View details for PubMedID 28794234
Mapping the Fetomaternal Peripheral Immune System at Term Pregnancy.
Journal of immunology
Preterm labor and infections are the leading causes of neonatal deaths worldwide. During pregnancy, immunological cross talk between the mother and her fetus is critical for the maintenance of pregnancy and the delivery of an immunocompetent neonate. A precise understanding of healthy fetomaternal immunity is the important first step to identifying dysregulated immune mechanisms driving adverse maternal or neonatal outcomes. This study combined single-cell mass cytometry of paired peripheral and umbilical cord blood samples from mothers and their neonates with a graphical approach developed for the visualization of high-dimensional data to provide a high-resolution reference map of the cellular composition and functional organization of the healthy fetal and maternal immune systems at birth. The approach enabled mapping of known phenotypical and functional characteristics of fetal immunity (including the functional hyperresponsiveness of CD4(+) and CD8(+) T cells and the global blunting of innate immune responses). It also allowed discovery of new properties that distinguish the fetal and maternal immune systems. For example, examination of paired samples revealed differences in endogenous signaling tone that are unique to a mother and her offspring, including increased ERK1/2, MAPK-activated protein kinase 2, rpS6, and CREB phosphorylation in fetal Tbet(+)CD4(+) T cells, CD8(+) T cells, B cells, and CD56(lo)CD16(+) NK cells and decreased ERK1/2, MAPK-activated protein kinase 2, and STAT1 phosphorylation in fetal intermediate and nonclassical monocytes. This highly interactive functional map of healthy fetomaternal immunity builds the core reference for a growing data repository that will allow inferring deviations from normal associated with adverse maternal and neonatal outcomes.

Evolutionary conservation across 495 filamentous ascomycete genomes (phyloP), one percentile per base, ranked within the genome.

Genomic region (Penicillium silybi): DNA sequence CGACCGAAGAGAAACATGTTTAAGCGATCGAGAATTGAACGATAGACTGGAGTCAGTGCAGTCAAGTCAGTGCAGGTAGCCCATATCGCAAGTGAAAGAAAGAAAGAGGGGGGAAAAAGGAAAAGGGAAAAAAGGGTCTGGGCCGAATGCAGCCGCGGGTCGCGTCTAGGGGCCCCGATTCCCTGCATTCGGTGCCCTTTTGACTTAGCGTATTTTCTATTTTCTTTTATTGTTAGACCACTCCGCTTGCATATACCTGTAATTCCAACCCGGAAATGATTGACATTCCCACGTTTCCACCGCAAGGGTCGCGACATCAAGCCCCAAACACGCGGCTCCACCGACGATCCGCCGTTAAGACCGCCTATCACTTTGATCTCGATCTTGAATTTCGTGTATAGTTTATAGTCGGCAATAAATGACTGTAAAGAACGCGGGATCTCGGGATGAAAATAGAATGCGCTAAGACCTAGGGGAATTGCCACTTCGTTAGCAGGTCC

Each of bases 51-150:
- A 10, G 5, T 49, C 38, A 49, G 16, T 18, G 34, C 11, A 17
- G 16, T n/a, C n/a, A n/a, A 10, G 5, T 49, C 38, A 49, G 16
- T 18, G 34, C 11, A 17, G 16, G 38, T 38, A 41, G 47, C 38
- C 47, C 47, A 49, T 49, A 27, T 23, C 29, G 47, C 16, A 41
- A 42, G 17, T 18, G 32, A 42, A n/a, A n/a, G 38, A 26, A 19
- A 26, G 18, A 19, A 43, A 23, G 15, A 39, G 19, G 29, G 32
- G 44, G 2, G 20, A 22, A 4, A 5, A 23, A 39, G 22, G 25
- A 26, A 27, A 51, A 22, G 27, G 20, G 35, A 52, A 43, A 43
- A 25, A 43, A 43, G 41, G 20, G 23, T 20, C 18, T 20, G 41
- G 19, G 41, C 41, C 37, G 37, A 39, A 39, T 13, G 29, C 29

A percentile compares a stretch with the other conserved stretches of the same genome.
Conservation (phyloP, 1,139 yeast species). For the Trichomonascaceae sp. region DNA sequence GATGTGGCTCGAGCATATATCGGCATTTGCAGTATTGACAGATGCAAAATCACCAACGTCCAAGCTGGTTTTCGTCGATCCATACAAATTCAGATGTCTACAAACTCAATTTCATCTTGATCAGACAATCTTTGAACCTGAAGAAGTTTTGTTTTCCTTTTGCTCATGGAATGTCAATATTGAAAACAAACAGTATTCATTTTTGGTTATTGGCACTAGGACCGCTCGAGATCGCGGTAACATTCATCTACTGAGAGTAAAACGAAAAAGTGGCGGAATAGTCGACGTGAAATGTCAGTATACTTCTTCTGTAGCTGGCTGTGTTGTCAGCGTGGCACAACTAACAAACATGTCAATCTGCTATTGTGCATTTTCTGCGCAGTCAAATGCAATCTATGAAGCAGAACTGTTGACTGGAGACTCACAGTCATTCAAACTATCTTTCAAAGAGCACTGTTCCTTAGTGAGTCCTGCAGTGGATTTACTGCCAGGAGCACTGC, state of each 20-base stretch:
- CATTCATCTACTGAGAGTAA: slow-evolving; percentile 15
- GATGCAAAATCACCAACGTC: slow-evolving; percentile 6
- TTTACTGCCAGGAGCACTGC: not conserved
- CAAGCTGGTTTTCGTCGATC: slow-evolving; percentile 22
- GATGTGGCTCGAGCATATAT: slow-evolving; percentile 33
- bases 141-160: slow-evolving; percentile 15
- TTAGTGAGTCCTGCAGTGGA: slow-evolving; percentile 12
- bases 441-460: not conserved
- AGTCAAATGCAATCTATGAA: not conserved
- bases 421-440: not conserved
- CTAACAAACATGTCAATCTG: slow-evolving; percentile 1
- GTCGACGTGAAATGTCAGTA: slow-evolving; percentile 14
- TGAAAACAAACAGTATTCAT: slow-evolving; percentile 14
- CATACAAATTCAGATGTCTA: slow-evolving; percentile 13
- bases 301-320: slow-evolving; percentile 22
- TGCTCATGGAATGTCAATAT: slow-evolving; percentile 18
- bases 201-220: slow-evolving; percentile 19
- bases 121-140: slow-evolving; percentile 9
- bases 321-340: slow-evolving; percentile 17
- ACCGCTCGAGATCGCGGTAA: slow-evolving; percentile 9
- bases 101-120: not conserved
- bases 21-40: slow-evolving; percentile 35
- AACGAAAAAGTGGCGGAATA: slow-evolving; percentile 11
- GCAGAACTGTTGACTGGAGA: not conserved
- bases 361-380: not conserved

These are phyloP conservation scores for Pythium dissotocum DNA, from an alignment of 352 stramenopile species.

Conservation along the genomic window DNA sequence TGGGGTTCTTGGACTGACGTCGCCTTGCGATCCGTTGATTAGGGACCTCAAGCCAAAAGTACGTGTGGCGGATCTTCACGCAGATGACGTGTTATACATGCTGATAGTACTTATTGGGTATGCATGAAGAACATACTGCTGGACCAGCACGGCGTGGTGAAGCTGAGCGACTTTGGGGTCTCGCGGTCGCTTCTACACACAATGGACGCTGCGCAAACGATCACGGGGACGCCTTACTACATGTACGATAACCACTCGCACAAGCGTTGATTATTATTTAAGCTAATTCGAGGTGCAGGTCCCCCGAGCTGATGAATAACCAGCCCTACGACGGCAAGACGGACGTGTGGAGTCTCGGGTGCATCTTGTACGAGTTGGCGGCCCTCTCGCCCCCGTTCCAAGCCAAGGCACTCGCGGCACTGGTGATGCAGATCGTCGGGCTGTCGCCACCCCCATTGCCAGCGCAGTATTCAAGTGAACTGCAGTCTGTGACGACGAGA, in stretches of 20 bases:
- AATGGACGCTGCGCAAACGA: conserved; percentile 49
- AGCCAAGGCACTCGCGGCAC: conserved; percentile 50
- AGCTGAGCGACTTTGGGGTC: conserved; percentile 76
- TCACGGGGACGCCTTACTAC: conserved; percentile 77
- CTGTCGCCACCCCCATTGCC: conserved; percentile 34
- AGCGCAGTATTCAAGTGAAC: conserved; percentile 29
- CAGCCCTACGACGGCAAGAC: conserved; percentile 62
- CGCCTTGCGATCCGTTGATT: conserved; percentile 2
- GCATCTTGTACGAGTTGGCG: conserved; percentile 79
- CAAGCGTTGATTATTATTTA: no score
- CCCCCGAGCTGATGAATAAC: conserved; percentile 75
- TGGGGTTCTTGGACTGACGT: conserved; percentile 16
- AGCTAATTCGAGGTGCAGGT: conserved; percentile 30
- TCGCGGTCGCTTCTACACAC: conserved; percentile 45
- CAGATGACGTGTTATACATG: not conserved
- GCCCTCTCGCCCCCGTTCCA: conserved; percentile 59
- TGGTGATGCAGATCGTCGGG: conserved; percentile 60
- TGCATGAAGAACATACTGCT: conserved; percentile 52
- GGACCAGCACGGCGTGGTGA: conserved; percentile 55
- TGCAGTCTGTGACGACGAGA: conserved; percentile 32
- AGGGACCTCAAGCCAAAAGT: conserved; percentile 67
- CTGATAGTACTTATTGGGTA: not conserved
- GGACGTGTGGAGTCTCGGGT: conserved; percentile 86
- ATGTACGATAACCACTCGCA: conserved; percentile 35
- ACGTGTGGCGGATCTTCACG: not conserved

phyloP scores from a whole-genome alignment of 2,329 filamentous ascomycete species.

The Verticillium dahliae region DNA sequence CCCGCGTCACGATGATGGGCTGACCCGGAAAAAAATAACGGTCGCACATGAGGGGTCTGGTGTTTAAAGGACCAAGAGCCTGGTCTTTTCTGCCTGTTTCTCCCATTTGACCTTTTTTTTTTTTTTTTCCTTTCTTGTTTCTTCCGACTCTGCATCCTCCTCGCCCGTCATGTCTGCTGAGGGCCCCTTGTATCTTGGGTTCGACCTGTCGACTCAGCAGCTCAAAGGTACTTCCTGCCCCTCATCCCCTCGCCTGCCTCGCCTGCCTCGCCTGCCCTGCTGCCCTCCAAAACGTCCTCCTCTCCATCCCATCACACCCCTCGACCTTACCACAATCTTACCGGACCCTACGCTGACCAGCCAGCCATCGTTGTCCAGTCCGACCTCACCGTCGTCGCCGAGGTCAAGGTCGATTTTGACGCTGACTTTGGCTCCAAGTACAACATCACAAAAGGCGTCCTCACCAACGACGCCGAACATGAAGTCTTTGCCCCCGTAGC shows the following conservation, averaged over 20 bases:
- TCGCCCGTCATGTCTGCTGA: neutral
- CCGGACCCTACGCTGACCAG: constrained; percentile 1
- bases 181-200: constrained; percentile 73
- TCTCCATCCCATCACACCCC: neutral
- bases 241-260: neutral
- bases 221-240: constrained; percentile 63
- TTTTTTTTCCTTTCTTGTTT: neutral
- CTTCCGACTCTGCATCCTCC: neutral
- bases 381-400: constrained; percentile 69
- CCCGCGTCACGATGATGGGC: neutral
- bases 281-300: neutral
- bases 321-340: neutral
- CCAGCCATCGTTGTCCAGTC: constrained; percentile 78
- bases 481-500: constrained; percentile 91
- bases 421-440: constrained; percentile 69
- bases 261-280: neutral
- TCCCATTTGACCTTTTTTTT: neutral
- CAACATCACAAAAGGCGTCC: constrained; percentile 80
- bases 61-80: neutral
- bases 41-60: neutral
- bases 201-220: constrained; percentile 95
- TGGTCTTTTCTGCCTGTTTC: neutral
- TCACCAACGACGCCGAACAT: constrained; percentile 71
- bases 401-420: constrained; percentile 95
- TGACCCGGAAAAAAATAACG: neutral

View details for PubMedID 27793998
SYSTEMS-WIDE MODULATION OF PATIENTS IMMUNE RESPONSE TO SURGERY BY PRE-OPERATIVE IMMUNE ENHANCING NUTRIENTS
LIPPINCOTT WILLIAMS & WILKINS. 2016: 31–32
View details for Web of Science ID 000377692000058
COMPLEX MODULATION OF THE IMMUNE RESPONSE TO SURGERY BY IMMUNE ENHANCING NUTRIENTS
LIPPINCOTT WILLIAMS & WILKINS. 2016
View details for Web of Science ID 000403582200252
Implementing Mass Cytometry at the Bedside to Study the Immunological Basis of Human Diseases: Distinctive Immune Features in Patients with a History of Term or Preterm Birth.
Cytometry. Part A : the journal of the International Society for Analytical Cytology